Editor’s note: Stats reflect games played through Jan. 18.

The Mavs are already halfway through the season. Crazy how time flies, right?

As we rapidly approach the All-Star break, exactly who teams are is becoming a bit more clear. Generally, it’s very difficult to draw conclusions about what a team does and doesn’t do through the first 20-30 games in a season because, as we learned in December, midseason trades can completely shift the foundation of a team. Players come and go, injuries occur, and so on. But Dallas has already played 41 games this season and more than a dozen with Rajon Rondo, so we know enough about this team to consider how it stacks up against the rest of the league.

One thing that’s made that even easier is SportVU, NBA tracking technology that takes into account literally every aspect of a game you can think of. How quickly are players moving? Where do they like to shoot? How effective are they at sharing the ball?¬†All those answers and more are readily available to coaching staffs around the league, and a small (albeit extremely useful) portion of that data is made publicly available by the NBA, giving stat heads a chance to really dig deep to analyze the game.

The Mavericks stacked up well in many SportVU areas last season. For example, Dirk Nowitzki was near the top in catch-and-shoot points per game (and is again this season). Monta Ellis was prolific at driving the ball (as he is this year) and he also generated plenty of points per game off of assists. But with a new team and a slightly different system, where do the new Mavs rank this season in key categories?

DRIVING

First, let’s start off with how the Mavs as a team stack up when it comes to driving the lane. We know that was a huge point of emphasis for the club heading into the season, as the additions of Chandler Parsons, JJ Barea, Raymond Felton, and Jameer Nelson signaled that Dallas would look to get downhill from all angles. Even after Nelson was traded for Rondo, Dallas has still been a superior team in terms of capitalizing off of drives to the rim.

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Dallas scores more than three points per game more on drives per game than second-place New Orleans, and that’s the only club that even comes close. You simply do not see massive gaps like this in most statistical categories in any pro sport, but the Mavs are head and shoulders above every other club when it comes to scoring points on drives to the basket, a combination of elite finishing skills and excellent passing ability.

The only club in the top-10 in team points per game on drives which scores more points per drive than Dallas is the Toronto Raptors, who do on a much more limited basis. The Raps drive to the basket 1.5 times fewer per quarter than the Mavericks, a significant difference. Dallas not only attacks the basket at a massive volume, but also does so super-efficiently, which makes this offense one of the most difficult to stop in the NBA.

On an individual basis, Monta Ellis grades out well yet again this season. He’s one of just six qualified players in the league in the top-12 in both team points per drive and individual points per drive this season. That’s a pretty impressive stat, especially considering who else is in that company.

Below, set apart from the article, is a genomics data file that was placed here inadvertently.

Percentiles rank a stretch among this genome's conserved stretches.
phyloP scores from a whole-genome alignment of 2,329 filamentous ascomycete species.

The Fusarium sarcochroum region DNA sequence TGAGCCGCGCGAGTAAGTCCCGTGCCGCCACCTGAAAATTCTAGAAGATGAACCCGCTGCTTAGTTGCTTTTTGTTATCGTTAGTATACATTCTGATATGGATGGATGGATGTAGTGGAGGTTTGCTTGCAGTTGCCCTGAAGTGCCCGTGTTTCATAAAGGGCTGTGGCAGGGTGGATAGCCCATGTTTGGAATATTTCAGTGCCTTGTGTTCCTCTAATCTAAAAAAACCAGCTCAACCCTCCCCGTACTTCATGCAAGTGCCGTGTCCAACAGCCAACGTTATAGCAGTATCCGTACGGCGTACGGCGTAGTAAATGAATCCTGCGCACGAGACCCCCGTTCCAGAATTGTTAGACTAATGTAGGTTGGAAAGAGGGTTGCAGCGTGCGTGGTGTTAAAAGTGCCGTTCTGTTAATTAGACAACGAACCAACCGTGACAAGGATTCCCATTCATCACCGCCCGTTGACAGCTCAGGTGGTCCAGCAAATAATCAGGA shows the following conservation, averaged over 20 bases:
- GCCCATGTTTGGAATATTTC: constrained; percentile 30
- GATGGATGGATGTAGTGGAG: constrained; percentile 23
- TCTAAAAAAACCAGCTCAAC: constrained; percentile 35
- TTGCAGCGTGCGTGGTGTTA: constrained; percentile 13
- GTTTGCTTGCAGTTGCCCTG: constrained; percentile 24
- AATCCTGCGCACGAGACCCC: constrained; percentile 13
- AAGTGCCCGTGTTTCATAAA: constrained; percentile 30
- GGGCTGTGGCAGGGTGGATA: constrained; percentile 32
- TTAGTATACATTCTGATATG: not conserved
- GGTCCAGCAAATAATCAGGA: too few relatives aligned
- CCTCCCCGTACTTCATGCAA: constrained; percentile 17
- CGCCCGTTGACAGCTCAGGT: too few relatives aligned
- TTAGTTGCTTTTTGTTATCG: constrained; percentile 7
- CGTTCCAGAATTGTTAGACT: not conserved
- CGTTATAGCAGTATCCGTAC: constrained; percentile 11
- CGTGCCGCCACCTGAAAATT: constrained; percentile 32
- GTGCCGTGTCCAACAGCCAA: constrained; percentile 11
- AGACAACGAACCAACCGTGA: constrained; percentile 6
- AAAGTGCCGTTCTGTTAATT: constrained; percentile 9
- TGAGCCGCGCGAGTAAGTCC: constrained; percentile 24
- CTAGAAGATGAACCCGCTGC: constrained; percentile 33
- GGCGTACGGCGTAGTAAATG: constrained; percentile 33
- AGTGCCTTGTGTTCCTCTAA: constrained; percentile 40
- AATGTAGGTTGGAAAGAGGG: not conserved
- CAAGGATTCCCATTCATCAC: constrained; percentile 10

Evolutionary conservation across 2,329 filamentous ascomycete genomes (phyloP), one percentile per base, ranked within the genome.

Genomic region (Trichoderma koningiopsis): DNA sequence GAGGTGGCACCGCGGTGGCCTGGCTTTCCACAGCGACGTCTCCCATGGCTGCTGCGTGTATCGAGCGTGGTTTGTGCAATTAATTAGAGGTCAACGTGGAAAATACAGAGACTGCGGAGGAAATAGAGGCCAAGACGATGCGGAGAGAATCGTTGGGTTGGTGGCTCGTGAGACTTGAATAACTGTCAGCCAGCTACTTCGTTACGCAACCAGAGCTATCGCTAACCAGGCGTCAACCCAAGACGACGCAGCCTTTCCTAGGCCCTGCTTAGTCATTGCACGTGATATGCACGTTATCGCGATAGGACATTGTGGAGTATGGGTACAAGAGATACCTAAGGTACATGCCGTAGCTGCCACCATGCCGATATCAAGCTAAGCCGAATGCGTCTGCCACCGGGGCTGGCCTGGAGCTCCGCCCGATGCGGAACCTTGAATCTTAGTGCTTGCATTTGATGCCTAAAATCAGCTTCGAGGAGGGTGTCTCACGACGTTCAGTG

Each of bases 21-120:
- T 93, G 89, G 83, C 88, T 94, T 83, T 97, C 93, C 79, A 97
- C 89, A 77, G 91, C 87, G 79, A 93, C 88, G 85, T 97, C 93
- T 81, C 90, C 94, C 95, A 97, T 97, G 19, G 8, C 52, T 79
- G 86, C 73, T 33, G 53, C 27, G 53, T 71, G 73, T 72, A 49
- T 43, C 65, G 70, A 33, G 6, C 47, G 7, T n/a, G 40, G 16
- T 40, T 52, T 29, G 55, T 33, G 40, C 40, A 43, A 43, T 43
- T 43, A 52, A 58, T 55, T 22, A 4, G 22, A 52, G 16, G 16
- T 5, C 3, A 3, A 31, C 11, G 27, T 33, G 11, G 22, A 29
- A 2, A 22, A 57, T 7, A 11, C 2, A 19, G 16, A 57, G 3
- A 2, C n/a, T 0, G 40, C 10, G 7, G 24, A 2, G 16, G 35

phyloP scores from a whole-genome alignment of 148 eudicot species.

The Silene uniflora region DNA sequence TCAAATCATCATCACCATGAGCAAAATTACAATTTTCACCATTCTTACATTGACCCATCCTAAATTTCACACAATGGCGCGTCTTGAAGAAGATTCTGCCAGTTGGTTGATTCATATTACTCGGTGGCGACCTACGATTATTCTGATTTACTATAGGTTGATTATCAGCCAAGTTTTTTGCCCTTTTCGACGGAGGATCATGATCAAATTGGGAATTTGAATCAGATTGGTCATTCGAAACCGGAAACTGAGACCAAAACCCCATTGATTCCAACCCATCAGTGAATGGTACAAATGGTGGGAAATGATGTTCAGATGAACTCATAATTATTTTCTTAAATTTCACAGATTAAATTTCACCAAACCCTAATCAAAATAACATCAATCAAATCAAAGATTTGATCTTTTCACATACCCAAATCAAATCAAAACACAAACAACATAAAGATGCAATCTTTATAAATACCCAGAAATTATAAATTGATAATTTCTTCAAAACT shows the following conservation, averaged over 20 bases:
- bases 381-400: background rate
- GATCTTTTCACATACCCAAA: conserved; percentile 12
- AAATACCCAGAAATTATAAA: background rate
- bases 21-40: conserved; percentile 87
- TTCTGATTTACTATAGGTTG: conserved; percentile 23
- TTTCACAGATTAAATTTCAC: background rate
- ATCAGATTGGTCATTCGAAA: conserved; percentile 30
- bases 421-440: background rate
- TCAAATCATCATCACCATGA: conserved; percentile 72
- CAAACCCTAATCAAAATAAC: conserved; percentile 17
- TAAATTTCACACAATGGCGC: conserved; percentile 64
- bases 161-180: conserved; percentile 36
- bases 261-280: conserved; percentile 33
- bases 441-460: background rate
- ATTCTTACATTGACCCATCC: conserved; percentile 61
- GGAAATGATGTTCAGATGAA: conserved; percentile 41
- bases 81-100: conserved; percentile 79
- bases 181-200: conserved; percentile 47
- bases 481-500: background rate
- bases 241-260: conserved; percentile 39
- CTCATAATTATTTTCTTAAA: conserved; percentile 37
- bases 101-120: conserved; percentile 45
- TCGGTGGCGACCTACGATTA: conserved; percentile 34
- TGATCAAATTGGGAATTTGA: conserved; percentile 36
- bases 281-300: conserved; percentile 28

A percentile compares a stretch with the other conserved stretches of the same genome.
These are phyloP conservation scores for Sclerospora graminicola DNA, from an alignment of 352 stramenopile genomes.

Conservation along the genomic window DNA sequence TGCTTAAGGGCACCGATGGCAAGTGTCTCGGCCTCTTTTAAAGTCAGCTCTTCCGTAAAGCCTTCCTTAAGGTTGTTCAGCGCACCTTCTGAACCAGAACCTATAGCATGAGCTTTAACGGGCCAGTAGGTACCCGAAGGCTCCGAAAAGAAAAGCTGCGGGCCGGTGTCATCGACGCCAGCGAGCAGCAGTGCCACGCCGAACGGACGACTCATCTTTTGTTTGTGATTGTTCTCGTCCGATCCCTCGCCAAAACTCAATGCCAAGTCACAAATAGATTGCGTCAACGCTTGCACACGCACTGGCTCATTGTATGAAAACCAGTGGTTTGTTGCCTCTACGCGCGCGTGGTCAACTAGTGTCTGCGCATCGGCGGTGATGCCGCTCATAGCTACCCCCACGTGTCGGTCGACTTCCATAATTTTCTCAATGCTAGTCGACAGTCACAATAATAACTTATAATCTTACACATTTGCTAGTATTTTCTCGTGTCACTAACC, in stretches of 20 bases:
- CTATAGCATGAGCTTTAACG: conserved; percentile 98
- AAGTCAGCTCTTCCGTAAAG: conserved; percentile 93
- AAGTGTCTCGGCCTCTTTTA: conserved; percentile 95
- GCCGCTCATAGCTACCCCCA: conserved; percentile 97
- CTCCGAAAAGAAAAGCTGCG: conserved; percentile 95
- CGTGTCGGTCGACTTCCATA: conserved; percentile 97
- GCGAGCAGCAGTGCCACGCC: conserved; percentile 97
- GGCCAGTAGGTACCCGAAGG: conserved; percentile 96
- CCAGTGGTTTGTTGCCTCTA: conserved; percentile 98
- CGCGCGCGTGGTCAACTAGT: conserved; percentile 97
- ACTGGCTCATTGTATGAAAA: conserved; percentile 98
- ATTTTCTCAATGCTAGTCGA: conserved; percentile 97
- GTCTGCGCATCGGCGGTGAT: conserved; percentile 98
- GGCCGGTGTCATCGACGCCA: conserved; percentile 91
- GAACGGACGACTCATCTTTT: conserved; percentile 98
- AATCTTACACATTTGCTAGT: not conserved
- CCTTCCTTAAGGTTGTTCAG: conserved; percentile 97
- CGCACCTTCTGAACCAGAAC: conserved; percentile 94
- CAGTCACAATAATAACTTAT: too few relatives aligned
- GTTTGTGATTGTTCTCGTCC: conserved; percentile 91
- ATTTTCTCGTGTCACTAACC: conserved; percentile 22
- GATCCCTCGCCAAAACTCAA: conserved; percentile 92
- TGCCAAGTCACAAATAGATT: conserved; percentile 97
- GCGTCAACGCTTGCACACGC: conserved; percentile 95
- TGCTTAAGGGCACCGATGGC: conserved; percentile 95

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Ellis is 10th in the league in team points per drive, meaning the Mavericks score 1.2 points every time he gets into the lane moving toward the rim. The biggest beneficiaries of his penetration are Tyson Chandler and Dirk Nowitzki, of course, but as you see below, Ellis also scores plenty of points himself, and rather effectively, too.

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Only eight players in the league score more points themselves per drive than Ellis, but only four of them drive the ball at a similar rate. For example, Gordon Hayward leads the league in points per drive, but he gets to the rim three times fewer per game than Monta. In addition, three players ahead of him on the list shoot a lower percentage on rim drives. His efficiency is even more impressive given how defenses have approached this offense since the Rondo deal, virtually packing the paint with at least three defenders on almost every possession. Defenses know what’s coming and Ellis and the Mavs still generate points at a league-leading rate.

PASSING

We knew Rondo was a court maestro when the Mavs acquired him in December, but he’s been able to create more from less than just about anyone else in basketball.

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The Mavericks score 19.5 points per game off of Rondo’s 8.1 assists. That’s 2.41 points per dime, better than both Chris Paul (above him) and Stephen Curry (beneath him). It means he’s been able to find shooters behind the three-point line and that those guys have been able to convert those looks. Dallas players have generally done a good job scoring off of Rondo passes, scoring field goals on 57.4 percent of Rondo’s assist opportunities. That’s a two-pronged stat: 1. It means the players are shooting well when catching a Rondo pass, and 2. It means Rondo demonstrates good judgment, delivering the ball to the right players at the right time in the right spots. He’s already shown that he understands where certain players want the ball, which is especially impressive considering he’s been here less than a month.

There are plenty other SportVU stats available. It’s fun to check them out. For example, how well does Tyson Chandler protect the rim? How good is Dirk at shooting off the catch? Which Mavs have traveled the farthest distance this season, and who moves the fastest? These and the ones above are stats worth keeping an eye on throughout the rest of the season.

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